Terrorism research center receives $12M

7 08 2008

Source: diamond black online

Chris Yu

A university-based research center has received almost $12 million in funding for the next three years from the Department of Homeland Security to continue studying the origins and impact of terrorism.

Launched in 2005, the National Consortium for the Study of Terrorism and Responses to Terrorism brings together experts from around the world to study how terrorism develops and is carried out to help reduce future attacks.

“The world has changed quite a bit in terms of terrorism,” said Gary LaFree, a criminology and criminal justice professor and director of START. “Terrorist attacks have been getting more dangerous and more evil over time.”

With the new funds from the Department of Homeland Security, researchers at the center plan to focus on how terrorist organizations develop and draw in individuals, LaFree said. Center researchers will also study what strategies are effective at stopping attacks and how terrorism affects a society.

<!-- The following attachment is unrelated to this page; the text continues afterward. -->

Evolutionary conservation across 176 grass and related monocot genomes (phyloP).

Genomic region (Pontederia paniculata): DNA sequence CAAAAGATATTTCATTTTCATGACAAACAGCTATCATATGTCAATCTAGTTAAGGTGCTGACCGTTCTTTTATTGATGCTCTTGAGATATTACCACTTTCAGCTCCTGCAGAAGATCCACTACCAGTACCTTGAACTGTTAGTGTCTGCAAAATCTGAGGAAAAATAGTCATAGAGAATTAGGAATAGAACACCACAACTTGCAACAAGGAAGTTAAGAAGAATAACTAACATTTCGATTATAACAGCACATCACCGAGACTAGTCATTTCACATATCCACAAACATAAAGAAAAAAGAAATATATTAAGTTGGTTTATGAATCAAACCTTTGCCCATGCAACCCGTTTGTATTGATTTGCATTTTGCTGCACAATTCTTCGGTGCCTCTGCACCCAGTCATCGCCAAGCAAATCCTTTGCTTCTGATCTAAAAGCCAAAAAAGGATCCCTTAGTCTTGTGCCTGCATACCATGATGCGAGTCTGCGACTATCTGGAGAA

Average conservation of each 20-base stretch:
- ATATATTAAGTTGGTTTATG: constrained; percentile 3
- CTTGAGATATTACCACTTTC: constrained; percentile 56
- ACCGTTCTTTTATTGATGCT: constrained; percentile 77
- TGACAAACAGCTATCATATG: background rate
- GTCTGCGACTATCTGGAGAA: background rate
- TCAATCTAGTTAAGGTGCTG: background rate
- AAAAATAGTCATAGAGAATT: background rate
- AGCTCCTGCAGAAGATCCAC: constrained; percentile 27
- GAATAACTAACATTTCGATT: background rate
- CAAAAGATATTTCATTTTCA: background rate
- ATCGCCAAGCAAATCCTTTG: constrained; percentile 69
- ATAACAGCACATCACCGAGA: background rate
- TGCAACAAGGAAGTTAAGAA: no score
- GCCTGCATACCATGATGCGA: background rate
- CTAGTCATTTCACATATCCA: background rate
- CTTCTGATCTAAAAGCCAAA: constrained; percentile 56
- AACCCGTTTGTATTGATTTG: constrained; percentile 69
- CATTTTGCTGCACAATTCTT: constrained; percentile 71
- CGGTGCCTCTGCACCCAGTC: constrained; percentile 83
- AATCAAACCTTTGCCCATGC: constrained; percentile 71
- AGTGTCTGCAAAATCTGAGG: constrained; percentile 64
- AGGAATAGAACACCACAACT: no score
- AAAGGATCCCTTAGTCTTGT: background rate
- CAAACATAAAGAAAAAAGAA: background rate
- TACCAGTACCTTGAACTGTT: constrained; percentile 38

Part of the funding will also go to providing education, LaFree said. The university is one of only two in the country with an undergraduate minor in terrorism studies, and over the past three years, START has also worked with over 450 graduate students, LaFree said.

Since the center opened three years ago, LaFree and his researchers have learned a great deal about terrorism and its effects, he said. For example, his team has found people generally do not panic too much during times of crisis – “the public is more resilient than we give them credit for,” he said – and some terrorist groups even send out warnings before they attack, as their goal is not to amass casualties but to send a message.

But while terrorist attacks have grown more and more deadly throughout the years, the number of attacks around the world was actually declining before the wars in Iraq and Afghanistan, LaFree noted. To keep track of domestic attacks, START was the first organization to computerize the information and make it available to researchers. The database is widely used, LaFree said.